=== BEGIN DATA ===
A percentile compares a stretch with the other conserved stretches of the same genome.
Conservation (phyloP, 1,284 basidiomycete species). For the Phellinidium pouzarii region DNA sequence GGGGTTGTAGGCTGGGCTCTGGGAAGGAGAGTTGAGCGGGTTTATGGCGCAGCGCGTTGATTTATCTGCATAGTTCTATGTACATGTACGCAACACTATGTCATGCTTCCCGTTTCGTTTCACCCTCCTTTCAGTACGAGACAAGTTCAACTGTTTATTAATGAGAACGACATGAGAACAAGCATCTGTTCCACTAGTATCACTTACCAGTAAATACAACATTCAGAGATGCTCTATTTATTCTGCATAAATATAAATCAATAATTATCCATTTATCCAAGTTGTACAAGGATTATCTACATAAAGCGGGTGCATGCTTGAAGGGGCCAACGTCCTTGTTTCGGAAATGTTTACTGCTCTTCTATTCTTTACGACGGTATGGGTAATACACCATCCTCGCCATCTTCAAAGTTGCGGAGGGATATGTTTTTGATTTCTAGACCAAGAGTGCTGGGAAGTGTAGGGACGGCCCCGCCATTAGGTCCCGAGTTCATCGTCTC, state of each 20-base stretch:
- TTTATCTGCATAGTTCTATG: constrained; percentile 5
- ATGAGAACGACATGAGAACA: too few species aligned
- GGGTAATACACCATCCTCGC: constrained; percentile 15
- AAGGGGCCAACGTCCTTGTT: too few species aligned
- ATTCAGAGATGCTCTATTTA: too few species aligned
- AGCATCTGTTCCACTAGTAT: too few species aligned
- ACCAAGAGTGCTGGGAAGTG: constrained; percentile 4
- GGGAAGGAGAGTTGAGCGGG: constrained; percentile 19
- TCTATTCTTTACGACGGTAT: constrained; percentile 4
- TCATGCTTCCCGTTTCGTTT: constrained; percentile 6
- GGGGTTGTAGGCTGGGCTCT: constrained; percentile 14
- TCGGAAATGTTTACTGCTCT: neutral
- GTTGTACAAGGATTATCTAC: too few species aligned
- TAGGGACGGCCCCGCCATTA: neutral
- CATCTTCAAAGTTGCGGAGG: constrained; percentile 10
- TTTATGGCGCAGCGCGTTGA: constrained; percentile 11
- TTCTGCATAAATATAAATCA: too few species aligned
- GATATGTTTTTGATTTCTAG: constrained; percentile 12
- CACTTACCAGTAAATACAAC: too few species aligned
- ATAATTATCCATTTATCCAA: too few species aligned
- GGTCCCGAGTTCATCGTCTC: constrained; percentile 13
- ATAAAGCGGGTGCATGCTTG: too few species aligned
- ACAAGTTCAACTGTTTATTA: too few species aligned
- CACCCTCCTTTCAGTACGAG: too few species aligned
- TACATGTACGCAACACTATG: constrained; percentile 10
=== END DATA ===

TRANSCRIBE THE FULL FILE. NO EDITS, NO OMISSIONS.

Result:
A percentile compares a stretch with the other conserved stretches of the same genome.
Conservation (phyloP, 1,284 basidiomycete species). For the Phellinidium pouzarii region DNA sequence GGGGTTGTAGGCTGGGCTCTGGGAAGGAGAGTTGAGCGGGTTTATGGCGCAGCGCGTTGATTTATCTGCATAGTTCTATGTACATGTACGCAACACTATGTCATGCTTCCCGTTTCGTTTCACCCTCCTTTCAGTACGAGACAAGTTCAACTGTTTATTAATGAGAACGACATGAGAACAAGCATCTGTTCCACTAGTATCACTTACCAGTAAATACAACATTCAGAGATGCTCTATTTATTCTGCATAAATATAAATCAATAATTATCCATTTATCCAAGTTGTACAAGGATTATCTACATAAAGCGGGTGCATGCTTGAAGGGGCCAACGTCCTTGTTTCGGAAATGTTTACTGCTCTTCTATTCTTTACGACGGTATGGGTAATACACCATCCTCGCCATCTTCAAAGTTGCGGAGGGATATGTTTTTGATTTCTAGACCAAGAGTGCTGGGAAGTGTAGGGACGGCCCCGCCATTAGGTCCCGAGTTCATCGTCTC, state of each 20-base stretch:
- TTTATCTGCATAGTTCTATG: constrained; percentile 5
- ATGAGAACGACATGAGAACA: too few species aligned
- GGGTAATACACCATCCTCGC: constrained; percentile 15
- AAGGGGCCAACGTCCTTGTT: too few species aligned
- ATTCAGAGATGCTCTATTTA: too few species aligned
- AGCATCTGTTCCACTAGTAT: too few species aligned
- ACCAAGAGTGCTGGGAAGTG: constrained; percentile 4
- GGGAAGGAGAGTTGAGCGGG: constrained; percentile 19
- TCTATTCTTTACGACGGTAT: constrained; percentile 4
- TCATGCTTCCCGTTTCGTTT: constrained; percentile 6
- GGGGTTGTAGGCTGGGCTCT: constrained; percentile 14
- TCGGAAATGTTTACTGCTCT: neutral
- GTTGTACAAGGATTATCTAC: too few species aligned
- TAGGGACGGCCCCGCCATTA: neutral
- CATCTTCAAAGTTGCGGAGG: constrained; percentile 10
- TTTATGGCGCAGCGCGTTGA: constrained; percentile 11
- TTCTGCATAAATATAAATCA: too few species aligned
- GATATGTTTTTGATTTCTAG: constrained; percentile 12
- CACTTACCAGTAAATACAAC: too few species aligned
- ATAATTATCCATTTATCCAA: too few species aligned
- GGTCCCGAGTTCATCGTCTC: constrained; percentile 13
- ATAAAGCGGGTGCATGCTTG: too few species aligned
- ACAAGTTCAACTGTTTATTA: too few species aligned
- CACCCTCCTTTCAGTACGAG: too few species aligned
- TACATGTACGCAACACTATG: constrained; percentile 10